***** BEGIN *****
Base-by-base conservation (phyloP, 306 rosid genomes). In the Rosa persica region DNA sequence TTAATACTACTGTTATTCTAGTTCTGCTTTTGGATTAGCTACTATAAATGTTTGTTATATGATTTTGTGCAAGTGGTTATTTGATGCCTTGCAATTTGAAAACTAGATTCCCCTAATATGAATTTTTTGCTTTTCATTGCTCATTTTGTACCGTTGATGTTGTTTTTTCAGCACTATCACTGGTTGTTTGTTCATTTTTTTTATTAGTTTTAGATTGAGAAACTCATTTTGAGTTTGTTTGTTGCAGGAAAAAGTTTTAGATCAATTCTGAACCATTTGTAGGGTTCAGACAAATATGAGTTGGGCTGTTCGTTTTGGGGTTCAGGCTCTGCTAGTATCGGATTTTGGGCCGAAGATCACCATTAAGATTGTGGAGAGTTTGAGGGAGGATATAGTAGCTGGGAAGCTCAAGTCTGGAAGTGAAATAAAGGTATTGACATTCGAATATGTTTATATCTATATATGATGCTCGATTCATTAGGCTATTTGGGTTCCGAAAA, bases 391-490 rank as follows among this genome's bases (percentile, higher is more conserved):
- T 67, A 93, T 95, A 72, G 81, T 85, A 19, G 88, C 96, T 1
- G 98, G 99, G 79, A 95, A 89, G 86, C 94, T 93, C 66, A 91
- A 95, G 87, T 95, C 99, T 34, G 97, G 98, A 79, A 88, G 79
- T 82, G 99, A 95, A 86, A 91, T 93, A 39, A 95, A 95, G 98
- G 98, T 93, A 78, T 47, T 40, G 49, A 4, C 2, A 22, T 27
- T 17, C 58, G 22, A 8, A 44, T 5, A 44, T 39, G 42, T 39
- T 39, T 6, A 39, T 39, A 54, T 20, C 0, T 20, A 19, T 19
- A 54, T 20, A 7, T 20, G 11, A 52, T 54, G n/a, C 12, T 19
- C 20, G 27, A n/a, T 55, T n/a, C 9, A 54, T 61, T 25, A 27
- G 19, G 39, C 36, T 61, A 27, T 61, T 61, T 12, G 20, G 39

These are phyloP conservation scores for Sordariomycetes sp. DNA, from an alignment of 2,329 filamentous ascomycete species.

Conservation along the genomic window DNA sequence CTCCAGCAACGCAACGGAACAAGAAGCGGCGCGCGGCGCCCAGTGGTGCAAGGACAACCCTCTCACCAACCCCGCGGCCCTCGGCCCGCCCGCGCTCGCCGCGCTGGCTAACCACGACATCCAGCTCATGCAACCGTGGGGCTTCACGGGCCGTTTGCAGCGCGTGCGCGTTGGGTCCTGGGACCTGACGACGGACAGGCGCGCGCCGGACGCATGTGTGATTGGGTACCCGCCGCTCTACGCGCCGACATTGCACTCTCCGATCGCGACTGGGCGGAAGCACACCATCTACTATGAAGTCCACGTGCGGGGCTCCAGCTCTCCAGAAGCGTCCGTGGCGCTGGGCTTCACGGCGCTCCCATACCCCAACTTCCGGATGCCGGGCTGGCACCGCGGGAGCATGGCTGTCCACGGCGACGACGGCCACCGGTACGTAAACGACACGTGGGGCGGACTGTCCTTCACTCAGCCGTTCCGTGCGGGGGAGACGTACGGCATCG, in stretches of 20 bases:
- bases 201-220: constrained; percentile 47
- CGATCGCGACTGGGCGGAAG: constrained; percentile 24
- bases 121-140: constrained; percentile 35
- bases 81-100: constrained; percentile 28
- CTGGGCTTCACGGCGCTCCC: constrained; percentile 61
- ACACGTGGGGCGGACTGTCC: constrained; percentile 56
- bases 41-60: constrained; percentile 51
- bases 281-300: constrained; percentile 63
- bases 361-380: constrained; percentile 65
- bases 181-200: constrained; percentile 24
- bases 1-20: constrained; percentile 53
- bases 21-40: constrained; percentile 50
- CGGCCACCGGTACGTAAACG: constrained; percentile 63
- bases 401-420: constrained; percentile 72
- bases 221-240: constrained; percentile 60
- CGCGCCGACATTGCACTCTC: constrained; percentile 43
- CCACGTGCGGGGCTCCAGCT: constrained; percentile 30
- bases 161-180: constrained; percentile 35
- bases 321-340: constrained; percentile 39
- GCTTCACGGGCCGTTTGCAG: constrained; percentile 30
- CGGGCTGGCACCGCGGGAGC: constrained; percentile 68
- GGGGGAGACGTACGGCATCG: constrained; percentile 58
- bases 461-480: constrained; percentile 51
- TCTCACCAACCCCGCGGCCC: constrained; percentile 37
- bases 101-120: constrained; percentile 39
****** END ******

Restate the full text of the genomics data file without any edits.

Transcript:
Base-by-base conservation (phyloP, 306 rosid genomes). In the Rosa persica region DNA sequence TTAATACTACTGTTATTCTAGTTCTGCTTTTGGATTAGCTACTATAAATGTTTGTTATATGATTTTGTGCAAGTGGTTATTTGATGCCTTGCAATTTGAAAACTAGATTCCCCTAATATGAATTTTTTGCTTTTCATTGCTCATTTTGTACCGTTGATGTTGTTTTTTCAGCACTATCACTGGTTGTTTGTTCATTTTTTTTATTAGTTTTAGATTGAGAAACTCATTTTGAGTTTGTTTGTTGCAGGAAAAAGTTTTAGATCAATTCTGAACCATTTGTAGGGTTCAGACAAATATGAGTTGGGCTGTTCGTTTTGGGGTTCAGGCTCTGCTAGTATCGGATTTTGGGCCGAAGATCACCATTAAGATTGTGGAGAGTTTGAGGGAGGATATAGTAGCTGGGAAGCTCAAGTCTGGAAGTGAAATAAAGGTATTGACATTCGAATATGTTTATATCTATATATGATGCTCGATTCATTAGGCTATTTGGGTTCCGAAAA, bases 391-490 rank as follows among this genome's bases (percentile, higher is more conserved):
- T 67, A 93, T 95, A 72, G 81, T 85, A 19, G 88, C 96, T 1
- G 98, G 99, G 79, A 95, A 89, G 86, C 94, T 93, C 66, A 91
- A 95, G 87, T 95, C 99, T 34, G 97, G 98, A 79, A 88, G 79
- T 82, G 99, A 95, A 86, A 91, T 93, A 39, A 95, A 95, G 98
- G 98, T 93, A 78, T 47, T 40, G 49, A 4, C 2, A 22, T 27
- T 17, C 58, G 22, A 8, A 44, T 5, A 44, T 39, G 42, T 39
- T 39, T 6, A 39, T 39, A 54, T 20, C 0, T 20, A 19, T 19
- A 54, T 20, A 7, T 20, G 11, A 52, T 54, G n/a, C 12, T 19
- C 20, G 27, A n/a, T 55, T n/a, C 9, A 54, T 61, T 25, A 27
- G 19, G 39, C 36, T 61, A 27, T 61, T 61, T 12, G 20, G 39

These are phyloP conservation scores for Sordariomycetes sp. DNA, from an alignment of 2,329 filamentous ascomycete species.

Conservation along the genomic window DNA sequence CTCCAGCAACGCAACGGAACAAGAAGCGGCGCGCGGCGCCCAGTGGTGCAAGGACAACCCTCTCACCAACCCCGCGGCCCTCGGCCCGCCCGCGCTCGCCGCGCTGGCTAACCACGACATCCAGCTCATGCAACCGTGGGGCTTCACGGGCCGTTTGCAGCGCGTGCGCGTTGGGTCCTGGGACCTGACGACGGACAGGCGCGCGCCGGACGCATGTGTGATTGGGTACCCGCCGCTCTACGCGCCGACATTGCACTCTCCGATCGCGACTGGGCGGAAGCACACCATCTACTATGAAGTCCACGTGCGGGGCTCCAGCTCTCCAGAAGCGTCCGTGGCGCTGGGCTTCACGGCGCTCCCATACCCCAACTTCCGGATGCCGGGCTGGCACCGCGGGAGCATGGCTGTCCACGGCGACGACGGCCACCGGTACGTAAACGACACGTGGGGCGGACTGTCCTTCACTCAGCCGTTCCGTGCGGGGGAGACGTACGGCATCG, in stretches of 20 bases:
- bases 201-220: constrained; percentile 47
- CGATCGCGACTGGGCGGAAG: constrained; percentile 24
- bases 121-140: constrained; percentile 35
- bases 81-100: constrained; percentile 28
- CTGGGCTTCACGGCGCTCCC: constrained; percentile 61
- ACACGTGGGGCGGACTGTCC: constrained; percentile 56
- bases 41-60: constrained; percentile 51
- bases 281-300: constrained; percentile 63
- bases 361-380: constrained; percentile 65
- bases 181-200: constrained; percentile 24
- bases 1-20: constrained; percentile 53
- bases 21-40: constrained; percentile 50
- CGGCCACCGGTACGTAAACG: constrained; percentile 63
- bases 401-420: constrained; percentile 72
- bases 221-240: constrained; percentile 60
- CGCGCCGACATTGCACTCTC: constrained; percentile 43
- CCACGTGCGGGGCTCCAGCT: constrained; percentile 30
- bases 161-180: constrained; percentile 35
- bases 321-340: constrained; percentile 39
- GCTTCACGGGCCGTTTGCAG: constrained; percentile 30
- CGGGCTGGCACCGCGGGAGC: constrained; percentile 68
- GGGGGAGACGTACGGCATCG: constrained; percentile 58
- bases 461-480: constrained; percentile 51
- TCTCACCAACCCCGCGGCCC: constrained; percentile 37
- bases 101-120: constrained; percentile 39